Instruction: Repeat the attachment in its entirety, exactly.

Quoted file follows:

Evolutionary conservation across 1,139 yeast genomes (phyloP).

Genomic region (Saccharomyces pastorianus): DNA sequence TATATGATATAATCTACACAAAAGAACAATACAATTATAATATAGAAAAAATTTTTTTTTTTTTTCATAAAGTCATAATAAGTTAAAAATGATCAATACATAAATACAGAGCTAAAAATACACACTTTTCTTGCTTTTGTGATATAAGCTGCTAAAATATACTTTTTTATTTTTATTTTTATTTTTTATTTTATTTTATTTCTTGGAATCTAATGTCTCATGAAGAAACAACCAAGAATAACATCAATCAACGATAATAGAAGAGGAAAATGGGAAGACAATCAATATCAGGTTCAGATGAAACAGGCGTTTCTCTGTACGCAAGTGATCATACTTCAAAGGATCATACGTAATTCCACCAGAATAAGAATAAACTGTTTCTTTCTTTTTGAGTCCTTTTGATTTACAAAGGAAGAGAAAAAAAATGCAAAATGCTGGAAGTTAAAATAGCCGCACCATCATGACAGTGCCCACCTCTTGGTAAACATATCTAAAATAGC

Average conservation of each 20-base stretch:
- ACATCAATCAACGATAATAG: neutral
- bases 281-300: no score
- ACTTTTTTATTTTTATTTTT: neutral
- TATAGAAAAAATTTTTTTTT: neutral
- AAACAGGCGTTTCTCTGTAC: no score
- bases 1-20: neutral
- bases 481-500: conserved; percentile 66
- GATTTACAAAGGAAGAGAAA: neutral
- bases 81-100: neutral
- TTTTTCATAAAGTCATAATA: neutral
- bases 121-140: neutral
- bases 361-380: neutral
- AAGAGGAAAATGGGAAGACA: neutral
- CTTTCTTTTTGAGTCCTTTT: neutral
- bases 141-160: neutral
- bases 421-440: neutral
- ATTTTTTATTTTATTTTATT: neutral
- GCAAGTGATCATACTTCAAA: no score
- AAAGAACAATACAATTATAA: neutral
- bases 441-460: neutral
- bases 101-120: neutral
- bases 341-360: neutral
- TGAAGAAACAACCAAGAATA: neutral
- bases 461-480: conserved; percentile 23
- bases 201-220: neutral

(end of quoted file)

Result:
Evolutionary conservation across 1,139 yeast genomes (phyloP).

Genomic region (Saccharomyces pastorianus): DNA sequence TATATGATATAATCTACACAAAAGAACAATACAATTATAATATAGAAAAAATTTTTTTTTTTTTTCATAAAGTCATAATAAGTTAAAAATGATCAATACATAAATACAGAGCTAAAAATACACACTTTTCTTGCTTTTGTGATATAAGCTGCTAAAATATACTTTTTTATTTTTATTTTTATTTTTTATTTTATTTTATTTCTTGGAATCTAATGTCTCATGAAGAAACAACCAAGAATAACATCAATCAACGATAATAGAAGAGGAAAATGGGAAGACAATCAATATCAGGTTCAGATGAAACAGGCGTTTCTCTGTACGCAAGTGATCATACTTCAAAGGATCATACGTAATTCCACCAGAATAAGAATAAACTGTTTCTTTCTTTTTGAGTCCTTTTGATTTACAAAGGAAGAGAAAAAAAATGCAAAATGCTGGAAGTTAAAATAGCCGCACCATCATGACAGTGCCCACCTCTTGGTAAACATATCTAAAATAGC

Average conservation of each 20-base stretch:
- ACATCAATCAACGATAATAG: neutral
- bases 281-300: no score
- ACTTTTTTATTTTTATTTTT: neutral
- TATAGAAAAAATTTTTTTTT: neutral
- AAACAGGCGTTTCTCTGTAC: no score
- bases 1-20: neutral
- bases 481-500: conserved; percentile 66
- GATTTACAAAGGAAGAGAAA: neutral
- bases 81-100: neutral
- TTTTTCATAAAGTCATAATA: neutral
- bases 121-140: neutral
- bases 361-380: neutral
- AAGAGGAAAATGGGAAGACA: neutral
- CTTTCTTTTTGAGTCCTTTT: neutral
- bases 141-160: neutral
- bases 421-440: neutral
- ATTTTTTATTTTATTTTATT: neutral
- GCAAGTGATCATACTTCAAA: no score
- AAAGAACAATACAATTATAA: neutral
- bases 441-460: neutral
- bases 101-120: neutral
- bases 341-360: neutral
- TGAAGAAACAACCAAGAATA: neutral
- bases 461-480: conserved; percentile 23
- bases 201-220: neutral